With the comic book mentioning Annihulus and featuring both the Phanalax and Quasar (and the Spaceknights for that matter), invoking the planet Lamentis in this episode could indicate some future happenings in the MCU. The Phalanx, for example, is generally associated with the X-Men. But as with everything else on Loki, it could be also be a master class in misdirection.

But there are some questions worth asking about Lamentis-1 and how it relates to the MCU. Is it in Kree-space? None of the humanoids we saw in the episode were blue, the general skin tone of the Kree in the MCU. But being blue is not a requirement to be Kree and nothing says Lamentis has to be a Kree colony for it to be controlled by the Kree — well, presuming the Kree treaty with the Nova Corps still stands in 2077. If it’s not Kree at all, then from where do all the humanoids Loki and Sylvie encounter originate? Is the show suggesting Earthers will be out among the stars in few decades? Granted, that is possible in the MCU with all the aliens and alien tech known to the world.

Since Sylvie can only hide in naturally occurring cataclysms, we know no force purposely brought destruction to Lamentis-1, but the end of the Ark sure looked purposeful. Is it possible the Time-Keepers (or something else) were playing some long game to keep any survivors from escaping that world?


“Love Is a Dagger”

Tom Hiddleston and Sophia Di Martino in Loki

(Photo by Marvel Studios)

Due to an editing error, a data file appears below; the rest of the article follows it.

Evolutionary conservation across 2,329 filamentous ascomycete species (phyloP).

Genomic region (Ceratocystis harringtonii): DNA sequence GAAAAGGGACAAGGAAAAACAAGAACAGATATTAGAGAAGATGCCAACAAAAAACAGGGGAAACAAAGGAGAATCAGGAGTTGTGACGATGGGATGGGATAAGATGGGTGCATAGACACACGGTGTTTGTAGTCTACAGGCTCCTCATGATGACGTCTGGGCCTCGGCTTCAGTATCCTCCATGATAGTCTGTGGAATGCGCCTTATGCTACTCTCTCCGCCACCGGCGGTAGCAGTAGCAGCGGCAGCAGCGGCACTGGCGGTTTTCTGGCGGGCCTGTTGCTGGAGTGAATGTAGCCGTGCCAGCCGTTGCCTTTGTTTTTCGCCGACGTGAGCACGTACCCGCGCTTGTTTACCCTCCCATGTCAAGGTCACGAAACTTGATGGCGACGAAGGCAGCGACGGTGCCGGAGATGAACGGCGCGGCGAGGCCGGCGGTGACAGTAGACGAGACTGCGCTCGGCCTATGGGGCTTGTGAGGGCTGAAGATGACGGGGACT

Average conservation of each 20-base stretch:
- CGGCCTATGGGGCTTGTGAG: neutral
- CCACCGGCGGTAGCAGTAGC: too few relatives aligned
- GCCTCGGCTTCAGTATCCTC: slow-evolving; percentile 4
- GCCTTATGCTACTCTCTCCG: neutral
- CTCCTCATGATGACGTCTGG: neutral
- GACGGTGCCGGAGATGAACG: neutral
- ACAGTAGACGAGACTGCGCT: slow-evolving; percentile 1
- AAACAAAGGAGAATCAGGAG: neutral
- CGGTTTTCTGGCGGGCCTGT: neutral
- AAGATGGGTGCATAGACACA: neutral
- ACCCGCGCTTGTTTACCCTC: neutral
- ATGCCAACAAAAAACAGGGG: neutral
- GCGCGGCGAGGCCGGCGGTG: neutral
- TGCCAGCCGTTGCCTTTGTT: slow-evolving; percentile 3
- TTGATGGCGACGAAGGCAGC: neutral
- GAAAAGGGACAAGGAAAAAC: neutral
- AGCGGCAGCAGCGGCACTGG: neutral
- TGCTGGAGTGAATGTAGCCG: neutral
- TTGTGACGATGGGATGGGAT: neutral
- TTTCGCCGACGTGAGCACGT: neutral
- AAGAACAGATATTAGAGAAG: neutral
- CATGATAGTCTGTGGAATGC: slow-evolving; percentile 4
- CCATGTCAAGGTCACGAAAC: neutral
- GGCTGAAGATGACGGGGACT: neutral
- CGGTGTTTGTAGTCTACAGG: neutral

While Loki’s metaphor for love is not as profound as he thinks, it does lead to an interesting new wrinkle about the character — love isn’t really something he’s familiar with. Sure, there is the familial love Frigga (Rene Russo) showed him throughout her life, but that’s clearly not the sort of thing he or Sylvie were discussing. Thanks to his experiences, if not his nature, Loki cannot perceive romantic love as anything other than a long con or, indeed, a weapon. And though he indicates some short affairs — he also self-identifies as bisexual — the notion of a predominately aromatic protagonist is definitely appealing. In the middle of Marvel Studios’ most technically ambitious hour of television yet, it almost makes sense to declare it will also take romantic stakes off the table for the character going forward. No one, say a Doctor Doom or Annihilus, can ever threaten the life of Loki’s version of Jane Foster or Luke Cage. That person does not exist.